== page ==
Today, more than 50 per cent of those involved in Islamist terrorism in India outside Jammu and Kashmir are Indian Muslims. The remaining are Pakistani and Bangladeshi nationals. The Pakistani military intelligence establishment has been clandestinely helping to spread terrorism to other parts of the country to create pockets of political and economic instability, thus trying to prevent the emergence of India as a major economic and military power at par with China. They have a much larger agenda of bringing Islam in India under the influence of Wahabi school of thought by weaning Muslims away from their cultural roots.

In this age of globalisation, countries and communities are fast moving towards political and cultural renaissance. Keeping with the overall trend of globalisation, countries are witnessing the blurring of their political, social and cultural frontiers. But a large section of Muslims are caught in a "time warp" more reminiscent of the medieval age.

India's Muslims have not moved ahead, and the blame for this does not lie with the Constitution or structural impediments of the Indian state. Had it been so, the community would not have provided a scientist like APJ Abdul Kalam who pioneered, developed and structured India's missile programme.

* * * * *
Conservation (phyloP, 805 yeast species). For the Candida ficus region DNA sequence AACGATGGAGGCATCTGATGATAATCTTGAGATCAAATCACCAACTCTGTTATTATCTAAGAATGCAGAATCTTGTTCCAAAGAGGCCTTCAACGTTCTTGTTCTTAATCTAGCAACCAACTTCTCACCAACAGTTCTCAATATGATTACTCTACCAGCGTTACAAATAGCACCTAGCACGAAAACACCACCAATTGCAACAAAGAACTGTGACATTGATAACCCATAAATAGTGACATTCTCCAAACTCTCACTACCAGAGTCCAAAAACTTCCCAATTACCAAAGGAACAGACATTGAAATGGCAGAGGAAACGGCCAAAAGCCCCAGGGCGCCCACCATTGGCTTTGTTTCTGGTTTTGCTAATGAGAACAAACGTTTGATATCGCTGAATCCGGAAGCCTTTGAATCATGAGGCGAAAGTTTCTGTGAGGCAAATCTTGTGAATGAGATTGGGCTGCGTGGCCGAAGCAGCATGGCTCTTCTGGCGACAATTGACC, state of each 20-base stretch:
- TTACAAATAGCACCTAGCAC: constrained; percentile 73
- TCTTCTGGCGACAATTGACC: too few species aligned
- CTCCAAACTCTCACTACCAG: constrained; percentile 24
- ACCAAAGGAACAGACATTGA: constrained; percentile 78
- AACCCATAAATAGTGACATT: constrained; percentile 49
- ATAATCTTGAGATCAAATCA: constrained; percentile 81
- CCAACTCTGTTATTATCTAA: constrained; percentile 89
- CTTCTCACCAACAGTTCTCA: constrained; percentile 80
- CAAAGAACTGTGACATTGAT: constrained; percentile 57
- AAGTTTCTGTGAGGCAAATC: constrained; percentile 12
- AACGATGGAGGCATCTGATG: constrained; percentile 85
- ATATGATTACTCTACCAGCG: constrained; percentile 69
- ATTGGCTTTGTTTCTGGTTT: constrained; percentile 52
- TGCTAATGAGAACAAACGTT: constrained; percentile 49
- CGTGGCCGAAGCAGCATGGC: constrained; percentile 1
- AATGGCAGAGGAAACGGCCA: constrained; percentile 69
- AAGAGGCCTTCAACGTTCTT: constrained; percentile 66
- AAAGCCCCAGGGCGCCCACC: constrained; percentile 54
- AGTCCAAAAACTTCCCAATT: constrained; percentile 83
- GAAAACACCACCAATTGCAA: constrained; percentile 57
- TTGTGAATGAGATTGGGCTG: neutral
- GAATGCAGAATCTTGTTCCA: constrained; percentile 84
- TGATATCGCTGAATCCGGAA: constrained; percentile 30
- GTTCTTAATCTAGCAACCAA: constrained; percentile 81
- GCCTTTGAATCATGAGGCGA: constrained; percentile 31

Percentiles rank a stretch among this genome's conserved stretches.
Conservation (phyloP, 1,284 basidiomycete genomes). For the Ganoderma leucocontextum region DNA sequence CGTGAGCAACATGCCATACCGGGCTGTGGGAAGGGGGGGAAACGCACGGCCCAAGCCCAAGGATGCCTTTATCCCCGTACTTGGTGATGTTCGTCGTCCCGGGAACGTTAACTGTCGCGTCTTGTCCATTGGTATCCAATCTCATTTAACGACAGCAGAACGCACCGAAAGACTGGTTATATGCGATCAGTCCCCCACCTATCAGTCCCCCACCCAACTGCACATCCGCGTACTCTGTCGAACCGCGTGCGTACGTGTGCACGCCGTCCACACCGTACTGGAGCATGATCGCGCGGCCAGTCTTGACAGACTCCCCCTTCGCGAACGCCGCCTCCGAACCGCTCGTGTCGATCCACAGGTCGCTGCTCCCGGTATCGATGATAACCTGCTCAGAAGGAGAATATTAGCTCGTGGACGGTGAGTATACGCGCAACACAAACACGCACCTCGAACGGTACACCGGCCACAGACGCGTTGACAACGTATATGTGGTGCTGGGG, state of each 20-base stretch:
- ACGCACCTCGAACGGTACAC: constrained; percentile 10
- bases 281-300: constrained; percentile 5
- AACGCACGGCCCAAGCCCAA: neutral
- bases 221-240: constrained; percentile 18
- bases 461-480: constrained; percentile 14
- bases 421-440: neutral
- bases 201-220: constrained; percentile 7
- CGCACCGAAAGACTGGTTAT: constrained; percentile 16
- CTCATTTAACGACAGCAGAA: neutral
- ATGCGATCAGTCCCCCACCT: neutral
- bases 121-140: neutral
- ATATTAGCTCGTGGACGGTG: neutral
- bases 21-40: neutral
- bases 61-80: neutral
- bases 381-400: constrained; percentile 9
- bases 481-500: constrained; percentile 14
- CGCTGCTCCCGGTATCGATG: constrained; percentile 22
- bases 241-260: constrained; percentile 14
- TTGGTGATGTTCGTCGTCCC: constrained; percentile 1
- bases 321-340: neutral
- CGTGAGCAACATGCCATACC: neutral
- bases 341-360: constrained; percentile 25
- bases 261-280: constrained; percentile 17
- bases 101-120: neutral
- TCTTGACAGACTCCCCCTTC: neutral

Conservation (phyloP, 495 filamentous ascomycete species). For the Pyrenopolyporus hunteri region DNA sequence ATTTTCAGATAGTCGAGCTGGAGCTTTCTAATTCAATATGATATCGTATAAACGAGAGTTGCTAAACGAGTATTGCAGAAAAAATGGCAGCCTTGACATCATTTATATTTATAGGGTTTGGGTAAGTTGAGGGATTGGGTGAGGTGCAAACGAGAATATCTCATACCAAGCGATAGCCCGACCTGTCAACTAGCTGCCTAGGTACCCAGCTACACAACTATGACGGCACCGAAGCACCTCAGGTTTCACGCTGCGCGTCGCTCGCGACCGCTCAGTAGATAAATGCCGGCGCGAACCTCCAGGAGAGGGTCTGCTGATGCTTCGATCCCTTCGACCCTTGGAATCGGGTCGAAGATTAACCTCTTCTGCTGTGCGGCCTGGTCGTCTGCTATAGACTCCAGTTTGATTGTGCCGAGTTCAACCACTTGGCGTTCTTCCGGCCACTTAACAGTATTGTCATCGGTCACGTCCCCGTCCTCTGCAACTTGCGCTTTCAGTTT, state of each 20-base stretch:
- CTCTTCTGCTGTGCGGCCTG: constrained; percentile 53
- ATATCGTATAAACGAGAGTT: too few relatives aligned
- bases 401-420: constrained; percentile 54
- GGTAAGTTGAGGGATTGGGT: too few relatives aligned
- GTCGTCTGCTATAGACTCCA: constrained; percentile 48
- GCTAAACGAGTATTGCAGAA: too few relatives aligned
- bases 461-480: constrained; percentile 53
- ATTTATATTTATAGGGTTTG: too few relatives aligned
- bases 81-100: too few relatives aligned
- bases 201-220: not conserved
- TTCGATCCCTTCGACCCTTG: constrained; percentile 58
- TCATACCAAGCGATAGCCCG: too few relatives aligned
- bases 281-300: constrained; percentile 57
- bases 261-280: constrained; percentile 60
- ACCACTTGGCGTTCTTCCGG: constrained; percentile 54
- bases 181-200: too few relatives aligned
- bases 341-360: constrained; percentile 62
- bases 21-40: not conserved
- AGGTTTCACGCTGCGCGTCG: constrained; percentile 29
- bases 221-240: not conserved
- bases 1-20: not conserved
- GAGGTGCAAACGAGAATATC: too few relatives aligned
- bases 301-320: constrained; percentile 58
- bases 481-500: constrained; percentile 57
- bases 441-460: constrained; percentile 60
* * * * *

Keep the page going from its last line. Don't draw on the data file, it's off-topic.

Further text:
The distinguished members of the Muslim community rose into prominence not because of any system of political reservations or political favours but because the country provides equal opportunities to all its citizens. A vast majority of Muslims wishes to move forward and share India's emerging economic prosperity but are being held back by traditional forces that lack vision and instead guide the people to espouse causes that are relevant beyond India's borders.

Muslims seem to be at the crossroads as they are unable to decide either to reject modernity espoused by their political and religious leadership or move forward. They must consciously cease to remain as vote-banks.

The political leadership of Muslims presents a mix of traditional conservatives and religious leaders, who are anti-West (read the US) and anti-Israel and loses no time to protest any move by them in West Asia. In the process, it ignores the socio-economic conditions of Muslims at home, as this suits their politics.